Honestly, I saw the icon for this on Google and went “Wait. I’ve never heard of a waterfall at Brasstown. What gives?”. What gives is an easy hike on the less beaten of trails at Brasstown Bald. While Wagon Drivers Hidden Falls isn’t a spectacular plunge pool monstrosity, it is the only waterfall you’ll get on the Bald. It’s also about halfway down the 7 mi stretch of Wagon Train Trail from the Brasstown Bald parking lot to the back of the dorms at Young Harris. Most importantly, you walk the easy half of the trail to reach it from Brasstown Bald. If suffering is more your thing, you can come up to it from Young Harris too of course.
Is it goat approved? You could probably bring a goat up from Young Harris, but a goat at Brasstown Bald might result in you becoming an Internet meme.
How you get there: Park at Brasstown Bald. You will have to pay for parking here – $3 in winter and $5 in the summer. Per person.
Time for hike: Wagon Train trail and the mini falls is visible on Google. To the mini falls is about 2.65 miles one way, or about 5.3 miles round trip.
Best season to do this hike: Winter – you can see more of the views with the leaves off the trees.
Trails to Take
Starting off at the Brasstown Bald parking lot, go up the paved trail past the bathroom as if you are heading for the top of the bald. About a football field length up this trail Wagon Train Trail crosses as an unpaved roadbed. There is a historical marker if you’re into that sort of thing.
The historical roadbed dates from the actual time of wagon based travel in mountains. Originally built by convict labor to allow local families to meet and mingle, during certain parts of the hike the original blasting bores used to turn vertical rock faces into horizontal road bed may be seen. The fact that it is an old roadbed means the trail is wide, obvious, and for much of its length proceeds downhill at a leisurely and unexpectedly easy pace. I was told by another hiker however that shortly after the mini falls, and particularly on the last 2 miles before reaching Young Harris, the trail drops steeply. The walk to the falls though will be filled with exciting overlooks (in winter) and a deceptively easy grade.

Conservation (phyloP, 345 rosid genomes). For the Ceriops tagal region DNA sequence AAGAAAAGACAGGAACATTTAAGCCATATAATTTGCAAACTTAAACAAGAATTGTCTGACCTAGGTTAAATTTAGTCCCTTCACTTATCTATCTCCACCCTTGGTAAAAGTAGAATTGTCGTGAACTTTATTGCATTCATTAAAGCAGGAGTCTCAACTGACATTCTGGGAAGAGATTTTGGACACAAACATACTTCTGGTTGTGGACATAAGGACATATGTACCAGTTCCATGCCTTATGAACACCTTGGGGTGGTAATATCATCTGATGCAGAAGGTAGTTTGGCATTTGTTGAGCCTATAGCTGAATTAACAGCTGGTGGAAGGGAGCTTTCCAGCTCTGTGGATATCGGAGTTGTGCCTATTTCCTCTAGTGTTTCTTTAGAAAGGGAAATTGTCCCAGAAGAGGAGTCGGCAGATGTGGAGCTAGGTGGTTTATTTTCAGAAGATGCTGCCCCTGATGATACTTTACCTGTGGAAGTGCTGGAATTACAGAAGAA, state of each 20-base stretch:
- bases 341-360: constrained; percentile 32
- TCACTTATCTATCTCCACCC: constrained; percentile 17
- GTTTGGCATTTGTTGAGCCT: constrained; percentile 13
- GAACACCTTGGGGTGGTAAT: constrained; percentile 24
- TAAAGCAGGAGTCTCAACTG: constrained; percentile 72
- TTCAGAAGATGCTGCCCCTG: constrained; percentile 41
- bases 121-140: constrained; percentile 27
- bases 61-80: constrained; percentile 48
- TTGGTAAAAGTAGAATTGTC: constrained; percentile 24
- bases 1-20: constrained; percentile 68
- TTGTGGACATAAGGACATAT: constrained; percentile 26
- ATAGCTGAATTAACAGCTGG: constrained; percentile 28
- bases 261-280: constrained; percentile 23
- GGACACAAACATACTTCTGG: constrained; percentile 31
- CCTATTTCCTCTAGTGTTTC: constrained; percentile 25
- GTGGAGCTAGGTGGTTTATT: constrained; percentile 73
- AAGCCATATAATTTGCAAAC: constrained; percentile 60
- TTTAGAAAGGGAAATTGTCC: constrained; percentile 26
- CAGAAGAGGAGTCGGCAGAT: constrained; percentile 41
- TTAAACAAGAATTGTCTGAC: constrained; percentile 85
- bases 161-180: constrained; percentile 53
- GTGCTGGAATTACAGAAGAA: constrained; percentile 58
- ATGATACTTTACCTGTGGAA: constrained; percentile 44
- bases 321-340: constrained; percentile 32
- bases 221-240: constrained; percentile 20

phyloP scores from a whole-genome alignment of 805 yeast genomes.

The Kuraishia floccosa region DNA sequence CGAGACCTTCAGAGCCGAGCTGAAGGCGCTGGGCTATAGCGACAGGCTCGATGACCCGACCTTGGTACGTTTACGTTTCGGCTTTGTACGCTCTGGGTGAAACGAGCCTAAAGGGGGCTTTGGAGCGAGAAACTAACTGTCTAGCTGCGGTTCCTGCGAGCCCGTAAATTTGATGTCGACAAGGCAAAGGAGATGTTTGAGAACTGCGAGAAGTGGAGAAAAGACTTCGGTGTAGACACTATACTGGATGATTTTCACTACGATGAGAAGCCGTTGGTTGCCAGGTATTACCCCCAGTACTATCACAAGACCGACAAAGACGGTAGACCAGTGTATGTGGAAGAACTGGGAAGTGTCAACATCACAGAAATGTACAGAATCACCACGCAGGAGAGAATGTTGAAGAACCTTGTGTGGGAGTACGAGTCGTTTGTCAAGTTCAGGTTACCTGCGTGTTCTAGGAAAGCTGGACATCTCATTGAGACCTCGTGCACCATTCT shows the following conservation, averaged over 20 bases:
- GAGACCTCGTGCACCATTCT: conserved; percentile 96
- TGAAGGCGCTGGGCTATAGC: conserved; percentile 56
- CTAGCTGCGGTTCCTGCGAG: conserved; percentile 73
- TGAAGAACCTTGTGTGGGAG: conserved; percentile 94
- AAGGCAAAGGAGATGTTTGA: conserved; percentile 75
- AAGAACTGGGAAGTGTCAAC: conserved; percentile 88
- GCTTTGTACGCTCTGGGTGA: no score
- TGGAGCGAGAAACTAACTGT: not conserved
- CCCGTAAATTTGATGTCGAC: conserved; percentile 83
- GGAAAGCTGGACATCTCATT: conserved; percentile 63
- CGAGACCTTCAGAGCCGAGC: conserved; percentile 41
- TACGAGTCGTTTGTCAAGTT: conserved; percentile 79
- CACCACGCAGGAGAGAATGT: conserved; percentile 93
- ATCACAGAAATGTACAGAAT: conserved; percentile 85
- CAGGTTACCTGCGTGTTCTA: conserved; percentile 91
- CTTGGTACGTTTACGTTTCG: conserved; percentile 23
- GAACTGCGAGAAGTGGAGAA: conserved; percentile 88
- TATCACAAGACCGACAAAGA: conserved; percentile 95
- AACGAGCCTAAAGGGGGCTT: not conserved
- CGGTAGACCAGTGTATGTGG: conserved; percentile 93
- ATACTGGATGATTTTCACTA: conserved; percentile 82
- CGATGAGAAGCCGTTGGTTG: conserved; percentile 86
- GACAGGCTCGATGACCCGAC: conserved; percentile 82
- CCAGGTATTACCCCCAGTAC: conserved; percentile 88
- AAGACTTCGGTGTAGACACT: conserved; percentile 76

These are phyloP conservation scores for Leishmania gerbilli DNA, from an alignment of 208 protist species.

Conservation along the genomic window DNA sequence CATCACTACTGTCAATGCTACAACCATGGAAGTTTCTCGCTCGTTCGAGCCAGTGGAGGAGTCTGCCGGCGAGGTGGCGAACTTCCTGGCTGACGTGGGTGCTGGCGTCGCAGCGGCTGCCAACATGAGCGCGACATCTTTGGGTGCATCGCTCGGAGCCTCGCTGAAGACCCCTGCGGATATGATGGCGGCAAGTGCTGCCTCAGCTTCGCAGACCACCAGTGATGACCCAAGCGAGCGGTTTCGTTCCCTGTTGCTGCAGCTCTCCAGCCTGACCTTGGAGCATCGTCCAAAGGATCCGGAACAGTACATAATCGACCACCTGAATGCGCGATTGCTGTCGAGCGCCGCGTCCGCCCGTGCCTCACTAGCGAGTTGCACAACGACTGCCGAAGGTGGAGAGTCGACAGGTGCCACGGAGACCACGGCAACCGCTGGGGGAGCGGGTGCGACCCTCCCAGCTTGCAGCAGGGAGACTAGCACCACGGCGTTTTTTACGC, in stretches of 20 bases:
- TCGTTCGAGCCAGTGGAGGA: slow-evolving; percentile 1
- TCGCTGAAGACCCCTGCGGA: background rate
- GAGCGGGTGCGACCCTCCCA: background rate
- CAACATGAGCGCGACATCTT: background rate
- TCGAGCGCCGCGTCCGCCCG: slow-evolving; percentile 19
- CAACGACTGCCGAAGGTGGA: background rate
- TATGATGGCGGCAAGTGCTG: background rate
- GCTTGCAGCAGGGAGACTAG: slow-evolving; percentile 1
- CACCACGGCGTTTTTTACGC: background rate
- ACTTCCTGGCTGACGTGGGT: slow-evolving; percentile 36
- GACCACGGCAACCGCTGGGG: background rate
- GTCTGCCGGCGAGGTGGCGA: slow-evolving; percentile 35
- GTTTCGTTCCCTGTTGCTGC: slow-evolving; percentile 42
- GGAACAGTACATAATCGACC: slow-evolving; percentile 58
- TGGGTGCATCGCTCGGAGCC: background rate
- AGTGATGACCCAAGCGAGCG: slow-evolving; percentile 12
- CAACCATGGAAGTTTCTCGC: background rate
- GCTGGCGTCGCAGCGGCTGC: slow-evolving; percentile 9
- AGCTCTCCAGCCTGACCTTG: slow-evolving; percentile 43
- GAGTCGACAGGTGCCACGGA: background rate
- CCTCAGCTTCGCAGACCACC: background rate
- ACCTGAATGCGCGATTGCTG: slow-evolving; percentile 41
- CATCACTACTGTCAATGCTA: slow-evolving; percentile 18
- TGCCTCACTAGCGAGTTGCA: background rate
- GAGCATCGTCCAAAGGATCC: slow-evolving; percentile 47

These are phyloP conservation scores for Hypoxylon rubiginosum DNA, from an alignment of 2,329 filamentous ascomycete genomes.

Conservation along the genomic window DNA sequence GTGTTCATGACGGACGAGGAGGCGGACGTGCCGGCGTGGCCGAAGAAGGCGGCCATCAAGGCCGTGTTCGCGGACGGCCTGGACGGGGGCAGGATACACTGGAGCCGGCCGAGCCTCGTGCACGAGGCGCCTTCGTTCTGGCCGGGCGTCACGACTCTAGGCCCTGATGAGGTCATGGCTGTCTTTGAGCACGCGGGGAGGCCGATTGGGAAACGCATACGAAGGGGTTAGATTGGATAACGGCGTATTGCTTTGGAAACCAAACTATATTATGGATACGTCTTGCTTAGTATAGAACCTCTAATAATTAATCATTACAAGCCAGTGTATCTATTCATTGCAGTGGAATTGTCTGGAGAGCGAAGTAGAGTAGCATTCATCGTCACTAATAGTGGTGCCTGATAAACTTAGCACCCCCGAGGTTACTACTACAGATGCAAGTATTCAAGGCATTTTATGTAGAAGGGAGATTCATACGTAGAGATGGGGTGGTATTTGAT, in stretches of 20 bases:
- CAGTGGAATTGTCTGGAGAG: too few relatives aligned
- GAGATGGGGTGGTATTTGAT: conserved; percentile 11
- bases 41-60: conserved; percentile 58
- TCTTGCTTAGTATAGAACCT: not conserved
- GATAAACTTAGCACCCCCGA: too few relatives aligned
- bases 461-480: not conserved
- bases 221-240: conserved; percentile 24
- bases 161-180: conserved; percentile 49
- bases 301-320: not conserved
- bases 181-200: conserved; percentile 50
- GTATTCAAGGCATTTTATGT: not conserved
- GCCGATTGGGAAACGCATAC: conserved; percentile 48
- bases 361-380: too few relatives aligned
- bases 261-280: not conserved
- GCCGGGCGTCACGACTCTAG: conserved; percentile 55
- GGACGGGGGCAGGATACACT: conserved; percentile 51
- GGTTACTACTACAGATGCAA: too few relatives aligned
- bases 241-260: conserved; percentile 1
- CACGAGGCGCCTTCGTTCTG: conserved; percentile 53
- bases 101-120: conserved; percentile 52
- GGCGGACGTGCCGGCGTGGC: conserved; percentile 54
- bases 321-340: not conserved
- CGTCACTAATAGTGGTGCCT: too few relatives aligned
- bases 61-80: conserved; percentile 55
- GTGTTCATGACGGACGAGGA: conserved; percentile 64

Turn right onto the road bed, and a short walk through dense rhododendron thickets will lead you to a clearing where the forest service dumps fallen trees, and afterwards a vehicle gate followed by a trail kiosk. Further travel takes you along a ridge line of moss covered boulders overlooking distant valleys and a sign announcing entrance to the Brasstown Bald Wilderness. As a wilderness area is camp-able in GA there are two campsites on the hike that are very nearly in the middle of the trail.
The trail descends slowly and easily following the ridge line, with continued impressive views, including a very distant view of the observation tower on top of Brasstown Bald itself. Watch the mileage counter as you descend among the moss, rock faces, and boulders – the waterfall is truly hidden and you have to stop and look to find it.
The trail starts to drop more steeply, rounds a bend past the second of to extant stone fire rings, and shortly thereafter the 2.3mi trip ends at an unassuming stream crossing the trail. If you look to the right, moving around the rhododendron in wet weather, a small but pleasant cascade is visible. Is it big? No. Is it spectacular? Hardly. But on a wet winter’s day after 2.3mi of overlooks, rock walls, and spectacular mossy boulder fields, it doesn’t need to be. It just needs to be the turning around point.
- You will have to pay to park at Brasstown Bald.
- Tends to be popular on the Brasstown Bald end. The middle of the trail is pretty quiet.
- The trail is an old road bed, but there are boulders, wet spots, and uneven terrain which may make it unsuitable for very small children or people with bad knees in places. In general though, a relatively in shape person with a reasonable sense of balance or a pair of hiking poles will not have a problem.
Everyone thinks the dog is some fancy expensive breed. It’s actually just an unpapered muddy Great Pyrenees with expensive tastes.